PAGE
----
Markets Are Exiting an Artificial Regime: Can They Adjust?

markets-are-exiting-an-artificial-regime:-can-they-adjust?

With the Federal Reserve not only ending its asset purchases but now also cutting the size of its balance sheet and raising its target federal funds rate, markets are having to deal with the fact that we’re exiting what has essentially been 14 years of extraordinarily loose monetary policy. Can markets still function without this monetary policy backstop?

Just think that for over a decade Wall Street has been playing with house money, being able to borrow money at just about no cost and expecting a Federal Reserve bailout if things start to look bad. Anyone starting out on Wall Street in the mid-2000s has spent nearly half a career expecting that to be normal.

Now that markets are expected to return to market discipline and interest rates are supposed to normalize, what effects will that have? Will markets be able to adjust? And how might that impact your financial situation?

Mortgage Markets

Let’s look at mortgage markets first, which were among the first to react to the Fed’s change in monetary policy. And that’s because they were among the markets to benefit the most from the Fed’s loose monetary policy, just like they were before 2008.

The Fed’s asset purchase program purchased agency mortgage-backed securities (MBS), and purchased so many that the Fed owned nearly one quarter of the entire mortgage-backed securities market. In other words, the Fed was a market maker, and the reason that interest rates remained so low for so long.

Mortgage rates spiked in the aftermath of the Fed’s decision to end its asset purchases and start cutting the size of its balance sheet. And we have yet to see how high rates could go as the Fed not only raises the federal funds rate but also sells off its MBS holdings.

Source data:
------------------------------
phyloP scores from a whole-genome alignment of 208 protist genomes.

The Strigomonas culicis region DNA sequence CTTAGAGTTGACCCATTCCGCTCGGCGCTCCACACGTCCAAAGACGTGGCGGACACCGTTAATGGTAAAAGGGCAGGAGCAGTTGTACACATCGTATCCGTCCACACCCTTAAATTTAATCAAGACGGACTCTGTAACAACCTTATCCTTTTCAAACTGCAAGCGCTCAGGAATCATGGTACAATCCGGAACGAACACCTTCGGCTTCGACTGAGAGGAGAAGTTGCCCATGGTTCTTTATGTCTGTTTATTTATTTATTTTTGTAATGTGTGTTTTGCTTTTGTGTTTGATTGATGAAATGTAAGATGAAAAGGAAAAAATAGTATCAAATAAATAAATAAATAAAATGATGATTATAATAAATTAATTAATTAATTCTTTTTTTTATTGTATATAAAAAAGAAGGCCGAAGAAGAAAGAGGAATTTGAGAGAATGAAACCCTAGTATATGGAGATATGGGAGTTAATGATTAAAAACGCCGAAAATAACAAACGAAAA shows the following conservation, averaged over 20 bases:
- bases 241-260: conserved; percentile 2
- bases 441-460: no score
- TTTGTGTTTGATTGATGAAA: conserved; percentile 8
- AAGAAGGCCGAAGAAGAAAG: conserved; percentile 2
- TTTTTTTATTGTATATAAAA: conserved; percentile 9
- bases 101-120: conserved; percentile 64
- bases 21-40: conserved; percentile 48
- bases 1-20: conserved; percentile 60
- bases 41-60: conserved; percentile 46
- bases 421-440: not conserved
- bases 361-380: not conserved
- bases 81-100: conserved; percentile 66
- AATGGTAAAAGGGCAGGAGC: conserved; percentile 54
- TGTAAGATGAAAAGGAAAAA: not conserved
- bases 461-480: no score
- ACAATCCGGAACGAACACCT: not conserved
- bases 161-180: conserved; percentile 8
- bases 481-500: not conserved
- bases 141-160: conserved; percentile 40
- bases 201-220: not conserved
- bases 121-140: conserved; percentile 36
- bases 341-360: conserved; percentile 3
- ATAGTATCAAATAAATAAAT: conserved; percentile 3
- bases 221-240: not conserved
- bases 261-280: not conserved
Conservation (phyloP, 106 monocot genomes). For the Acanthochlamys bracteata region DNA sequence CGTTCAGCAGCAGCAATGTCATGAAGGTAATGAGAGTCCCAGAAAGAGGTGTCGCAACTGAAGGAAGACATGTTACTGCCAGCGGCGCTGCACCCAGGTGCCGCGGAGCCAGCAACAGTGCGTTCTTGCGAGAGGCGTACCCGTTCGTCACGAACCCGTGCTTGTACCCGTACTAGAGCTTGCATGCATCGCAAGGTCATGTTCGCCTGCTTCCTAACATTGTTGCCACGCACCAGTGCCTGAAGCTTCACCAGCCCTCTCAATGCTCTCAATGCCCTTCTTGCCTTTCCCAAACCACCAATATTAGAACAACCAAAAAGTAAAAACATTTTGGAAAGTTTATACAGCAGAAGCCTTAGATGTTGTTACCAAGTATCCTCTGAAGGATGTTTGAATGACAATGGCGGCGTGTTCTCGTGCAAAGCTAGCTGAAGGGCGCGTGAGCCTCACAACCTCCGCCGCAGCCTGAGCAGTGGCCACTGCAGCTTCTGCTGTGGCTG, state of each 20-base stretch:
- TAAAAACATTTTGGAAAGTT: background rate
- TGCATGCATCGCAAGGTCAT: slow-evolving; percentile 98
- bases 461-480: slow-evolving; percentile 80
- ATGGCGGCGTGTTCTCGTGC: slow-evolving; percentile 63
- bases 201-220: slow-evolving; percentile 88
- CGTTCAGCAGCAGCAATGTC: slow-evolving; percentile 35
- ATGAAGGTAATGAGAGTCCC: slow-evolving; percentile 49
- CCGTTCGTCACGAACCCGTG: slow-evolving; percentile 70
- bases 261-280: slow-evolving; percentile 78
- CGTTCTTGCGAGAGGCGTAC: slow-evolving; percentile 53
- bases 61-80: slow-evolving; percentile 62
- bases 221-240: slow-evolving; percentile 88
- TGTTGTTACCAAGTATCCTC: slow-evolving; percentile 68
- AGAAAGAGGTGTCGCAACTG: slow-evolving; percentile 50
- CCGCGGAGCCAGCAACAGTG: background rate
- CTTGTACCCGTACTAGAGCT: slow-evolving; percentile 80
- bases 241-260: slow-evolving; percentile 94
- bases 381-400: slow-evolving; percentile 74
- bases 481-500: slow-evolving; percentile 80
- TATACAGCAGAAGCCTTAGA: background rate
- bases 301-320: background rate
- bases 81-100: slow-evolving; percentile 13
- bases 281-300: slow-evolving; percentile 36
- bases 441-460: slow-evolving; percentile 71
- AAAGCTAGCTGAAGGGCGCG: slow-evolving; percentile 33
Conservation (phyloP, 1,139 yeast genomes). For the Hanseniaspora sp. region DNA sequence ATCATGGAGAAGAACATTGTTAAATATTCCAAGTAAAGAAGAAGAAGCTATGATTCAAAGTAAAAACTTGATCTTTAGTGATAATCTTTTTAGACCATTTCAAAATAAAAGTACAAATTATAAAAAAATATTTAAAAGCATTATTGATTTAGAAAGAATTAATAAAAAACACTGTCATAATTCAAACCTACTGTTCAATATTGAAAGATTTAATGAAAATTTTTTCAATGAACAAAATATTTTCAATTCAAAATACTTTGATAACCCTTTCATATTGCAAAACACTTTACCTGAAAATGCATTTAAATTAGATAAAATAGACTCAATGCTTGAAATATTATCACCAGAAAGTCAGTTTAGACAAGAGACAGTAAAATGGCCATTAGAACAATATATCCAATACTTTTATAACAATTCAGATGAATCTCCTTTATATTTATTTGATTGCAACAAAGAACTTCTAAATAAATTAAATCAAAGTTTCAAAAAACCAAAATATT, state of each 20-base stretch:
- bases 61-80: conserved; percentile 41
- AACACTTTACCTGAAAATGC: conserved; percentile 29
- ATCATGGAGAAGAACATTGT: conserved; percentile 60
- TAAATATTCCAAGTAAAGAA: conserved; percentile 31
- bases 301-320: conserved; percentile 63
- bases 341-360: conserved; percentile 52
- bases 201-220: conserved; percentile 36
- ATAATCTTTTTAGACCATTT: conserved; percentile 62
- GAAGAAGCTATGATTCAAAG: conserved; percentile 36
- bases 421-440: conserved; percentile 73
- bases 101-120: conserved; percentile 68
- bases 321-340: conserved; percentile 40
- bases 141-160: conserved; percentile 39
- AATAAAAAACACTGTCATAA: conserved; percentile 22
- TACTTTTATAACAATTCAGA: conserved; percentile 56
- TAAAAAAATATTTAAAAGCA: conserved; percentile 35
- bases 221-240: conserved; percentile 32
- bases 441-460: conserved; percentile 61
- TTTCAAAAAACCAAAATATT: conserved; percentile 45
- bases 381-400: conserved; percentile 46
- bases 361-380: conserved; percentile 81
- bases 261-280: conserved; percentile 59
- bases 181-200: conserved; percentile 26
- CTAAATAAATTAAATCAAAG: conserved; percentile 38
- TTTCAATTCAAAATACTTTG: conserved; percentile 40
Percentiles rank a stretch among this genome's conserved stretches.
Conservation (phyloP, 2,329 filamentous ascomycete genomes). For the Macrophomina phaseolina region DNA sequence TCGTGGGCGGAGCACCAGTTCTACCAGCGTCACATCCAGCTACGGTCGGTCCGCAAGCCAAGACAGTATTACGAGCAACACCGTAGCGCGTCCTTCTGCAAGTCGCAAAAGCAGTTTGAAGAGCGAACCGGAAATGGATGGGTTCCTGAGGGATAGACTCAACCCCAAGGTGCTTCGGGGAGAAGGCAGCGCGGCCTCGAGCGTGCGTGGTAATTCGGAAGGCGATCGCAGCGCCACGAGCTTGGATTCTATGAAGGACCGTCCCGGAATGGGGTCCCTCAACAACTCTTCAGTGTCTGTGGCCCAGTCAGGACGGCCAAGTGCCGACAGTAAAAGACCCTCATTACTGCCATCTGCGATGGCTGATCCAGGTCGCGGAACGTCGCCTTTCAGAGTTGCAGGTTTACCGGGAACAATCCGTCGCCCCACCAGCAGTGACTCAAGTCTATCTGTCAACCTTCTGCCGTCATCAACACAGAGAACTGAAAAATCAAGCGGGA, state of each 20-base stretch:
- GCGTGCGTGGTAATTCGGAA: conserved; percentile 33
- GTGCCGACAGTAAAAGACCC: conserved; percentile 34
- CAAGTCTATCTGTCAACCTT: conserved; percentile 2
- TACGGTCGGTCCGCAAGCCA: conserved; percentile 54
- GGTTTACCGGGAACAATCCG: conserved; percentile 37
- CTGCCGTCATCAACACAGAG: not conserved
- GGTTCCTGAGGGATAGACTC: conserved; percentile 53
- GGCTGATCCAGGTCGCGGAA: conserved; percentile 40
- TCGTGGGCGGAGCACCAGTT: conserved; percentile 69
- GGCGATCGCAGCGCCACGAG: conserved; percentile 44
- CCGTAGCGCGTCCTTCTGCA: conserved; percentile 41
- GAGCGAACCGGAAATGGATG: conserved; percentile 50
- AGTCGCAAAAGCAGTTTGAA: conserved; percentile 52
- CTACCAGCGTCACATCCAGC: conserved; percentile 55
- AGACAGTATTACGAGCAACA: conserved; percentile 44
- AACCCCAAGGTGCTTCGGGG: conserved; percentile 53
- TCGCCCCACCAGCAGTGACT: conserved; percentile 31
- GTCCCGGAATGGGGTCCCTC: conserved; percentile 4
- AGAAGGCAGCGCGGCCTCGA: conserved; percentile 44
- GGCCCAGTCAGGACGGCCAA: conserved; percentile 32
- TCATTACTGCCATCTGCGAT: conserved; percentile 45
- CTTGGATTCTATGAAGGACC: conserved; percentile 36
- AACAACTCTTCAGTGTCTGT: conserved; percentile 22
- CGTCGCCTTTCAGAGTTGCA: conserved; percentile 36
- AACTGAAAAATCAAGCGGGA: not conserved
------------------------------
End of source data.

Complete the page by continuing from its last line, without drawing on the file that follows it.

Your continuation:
Mortgage rates are currently sitting around 5.6% for a 30-year mortgage, after having previously risen to nearly 6%. That has added significantly to the burden on potential homebuyers, raising the monthly cost of homeownership to levels that many can’t afford.

Home prices have yet to really reflect that new cost, and it could be a while before housing prices adjust to the new normal. But eventually prices will have to fall, as buyers just won’t be able to afford higher interest rates at today’s inflated housing prices.

For most Americans, their house is their most valuable asset. And many people treat their houses as an asset, or as a piggy bank. They’ll take out home equity lines of credit in order to fund other purchases, and when they retire they often expect to be able to cash out by selling their home and downsizing.

To say that the mortgage market and housing market will be upended by the Fed’s change of policy is a little bit of an understatement. Assuming the Fed sticks to its guns, we could see upheaval in the housing market that’s even more severe than 2008.

Financial Markets

Financial markets are also having to deal with the end of easy money. Interest rates are increasing, and with no new money being created by the Fed, markets are now going to have to try to return to normal, a normal that no one has experienced for over a decade.

Bond markets are going to be roiled, as interest rates rising will decrease bond prices. Companies that thought they would be able to continue rolling over debt at low interest rates are going to find out the hard way that that just isn’t possible, which could put numerous companies in dire financial straits.